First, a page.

Marine Fighter Attack Squadron (VMFA)-211 is based out of Marine Corps Air Station Yuma, Arizona and assigned to Marine Aircraft Group 13, 3rd Marine Aircraft Wing. Their mission is to destroy surface targets and enemy aircraft, day or night under all weather conditions during expeditionary, joint or combined operations. 

VMFA-211 can trace its lineage to January 1, 1937 when Marine Fighting Squadron 4 -was activated at Naval Air Station San Diego, California. The “Wake Island Avengers” were the second operational squadron to transition to the F-35B and were the first unit to fly the F-35B in combat. The F-35 combines next-gen fighter characteristics of low observability, sensor fusion, fighter agility and advanced logistical support with the most powerful and comprehensive integrated sensor package of any fighter aircraft in history, providing unprecedented lethality and access to highly-contested environments. 

VMFA-211 is also supported with U.S. Navy personnel assigned to USS John C. Stennis. The Sailors, all aviation ordnancemen, will be assembling ordnance in support of VMFA-211 for the duration of the deployment. 

Marine Fighter Attack Squadron 211 and USS The Sullivans are humbled and proud to continue the special relationship with the United Kingdom through the deployment of Carrier Strike Group 21. Their interoperability with the United Kingdom, The Netherlands and additional international allies will preserve military advantage and reinforce rules-based international order. The United States and United Kingdom’s forward-deployed forces remain ready to respond to crises globally as a combined maritime force.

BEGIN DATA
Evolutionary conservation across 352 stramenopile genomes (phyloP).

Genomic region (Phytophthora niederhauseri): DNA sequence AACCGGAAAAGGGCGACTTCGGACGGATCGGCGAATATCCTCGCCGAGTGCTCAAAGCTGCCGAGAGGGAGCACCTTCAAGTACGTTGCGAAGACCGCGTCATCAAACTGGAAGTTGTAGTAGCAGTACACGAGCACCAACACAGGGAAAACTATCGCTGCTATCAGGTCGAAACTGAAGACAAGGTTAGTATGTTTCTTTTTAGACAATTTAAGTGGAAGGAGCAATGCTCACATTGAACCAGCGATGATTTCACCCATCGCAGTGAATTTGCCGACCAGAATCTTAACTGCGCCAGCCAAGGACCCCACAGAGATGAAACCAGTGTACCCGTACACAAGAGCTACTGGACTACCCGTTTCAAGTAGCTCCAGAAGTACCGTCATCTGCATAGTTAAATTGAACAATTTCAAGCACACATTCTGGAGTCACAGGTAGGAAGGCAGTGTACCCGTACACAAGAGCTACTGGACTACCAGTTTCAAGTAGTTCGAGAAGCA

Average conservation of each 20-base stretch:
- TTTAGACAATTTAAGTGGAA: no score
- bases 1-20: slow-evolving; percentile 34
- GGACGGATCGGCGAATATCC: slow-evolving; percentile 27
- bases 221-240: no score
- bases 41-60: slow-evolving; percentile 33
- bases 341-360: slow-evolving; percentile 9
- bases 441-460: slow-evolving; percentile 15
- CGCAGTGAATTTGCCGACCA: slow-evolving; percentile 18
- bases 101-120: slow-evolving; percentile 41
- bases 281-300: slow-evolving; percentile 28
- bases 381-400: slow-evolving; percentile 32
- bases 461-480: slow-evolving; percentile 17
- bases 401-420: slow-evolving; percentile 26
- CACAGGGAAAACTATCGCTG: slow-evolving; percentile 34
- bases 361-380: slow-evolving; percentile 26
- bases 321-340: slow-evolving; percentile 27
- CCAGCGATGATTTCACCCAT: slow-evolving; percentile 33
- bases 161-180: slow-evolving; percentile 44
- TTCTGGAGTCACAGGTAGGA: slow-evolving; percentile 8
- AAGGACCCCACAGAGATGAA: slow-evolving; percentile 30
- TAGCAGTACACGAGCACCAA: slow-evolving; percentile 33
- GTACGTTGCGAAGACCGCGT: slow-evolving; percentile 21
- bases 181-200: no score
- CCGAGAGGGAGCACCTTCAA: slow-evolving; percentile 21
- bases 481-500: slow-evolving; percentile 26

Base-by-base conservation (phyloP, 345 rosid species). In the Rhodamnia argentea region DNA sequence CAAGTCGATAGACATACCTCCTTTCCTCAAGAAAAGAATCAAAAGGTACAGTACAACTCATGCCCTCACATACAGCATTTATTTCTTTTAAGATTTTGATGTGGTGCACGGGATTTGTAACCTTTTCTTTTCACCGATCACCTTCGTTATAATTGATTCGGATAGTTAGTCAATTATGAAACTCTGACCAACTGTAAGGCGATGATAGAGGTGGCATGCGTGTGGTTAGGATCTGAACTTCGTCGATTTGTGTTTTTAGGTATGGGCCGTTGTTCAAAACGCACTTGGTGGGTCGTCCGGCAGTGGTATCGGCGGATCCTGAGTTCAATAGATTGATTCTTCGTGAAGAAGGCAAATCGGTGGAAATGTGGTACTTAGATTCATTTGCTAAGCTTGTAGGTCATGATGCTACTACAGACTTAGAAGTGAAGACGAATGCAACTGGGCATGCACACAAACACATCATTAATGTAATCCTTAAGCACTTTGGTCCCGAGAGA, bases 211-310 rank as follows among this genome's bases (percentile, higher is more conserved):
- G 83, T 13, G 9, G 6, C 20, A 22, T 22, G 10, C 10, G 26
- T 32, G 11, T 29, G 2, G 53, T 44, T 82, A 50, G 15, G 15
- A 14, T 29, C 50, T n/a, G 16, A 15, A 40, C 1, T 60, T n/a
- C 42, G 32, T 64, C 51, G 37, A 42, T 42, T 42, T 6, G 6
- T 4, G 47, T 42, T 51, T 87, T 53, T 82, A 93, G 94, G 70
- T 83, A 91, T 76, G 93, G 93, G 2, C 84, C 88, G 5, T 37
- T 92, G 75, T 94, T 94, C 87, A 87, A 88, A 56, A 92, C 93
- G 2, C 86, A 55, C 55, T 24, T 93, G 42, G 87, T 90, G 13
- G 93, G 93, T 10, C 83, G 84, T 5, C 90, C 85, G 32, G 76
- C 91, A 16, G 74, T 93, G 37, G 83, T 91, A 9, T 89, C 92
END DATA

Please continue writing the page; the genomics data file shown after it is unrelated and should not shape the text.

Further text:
But looking back, this partnership almost did not happen.

More than a decade ago, the UK government announced that they were pulling out from the F-35B program to buy F-35Cs, and to redesign their new carriers to use catapults, namely, the new electronic catapults planned by the US Navy for the USS Ford class.

As part of the UK’s 2010 strategic review, the government committed to rebuilding their new carriers to enable “cats and traps” as the launch mechanism, and the purchase of F-35Cs versus F-35Bs.

This decision left the USMC in a very difficult situation within the Pentagon at the time, ramping up pressure on their F-35B purchases.

As Asian allies have now joined the F-35B effort, the importance of the USMC commitment to allies is certainly clear and those allied Pacific F-35Bs will be key contributors to the kind of air-sea integration necessary in the Pacific and working collective defense.

As fixed airfields become higher risk propositions, an ability of an aircraft to fly from a wide variety of sites which can operate as airfields in a crisis, has become not a nice to have capability but a necessary one and a key part in the way ahead in conducting successful distributed operations for an air-sea integrated force. 

Also, see the following:

Aboard the USS Wasp: Participants in Operational Testing Provide a Progress Report

USMC Deployment Onboard HMS Queen Elizabeth: The Partnership Which Almost Did Not Happen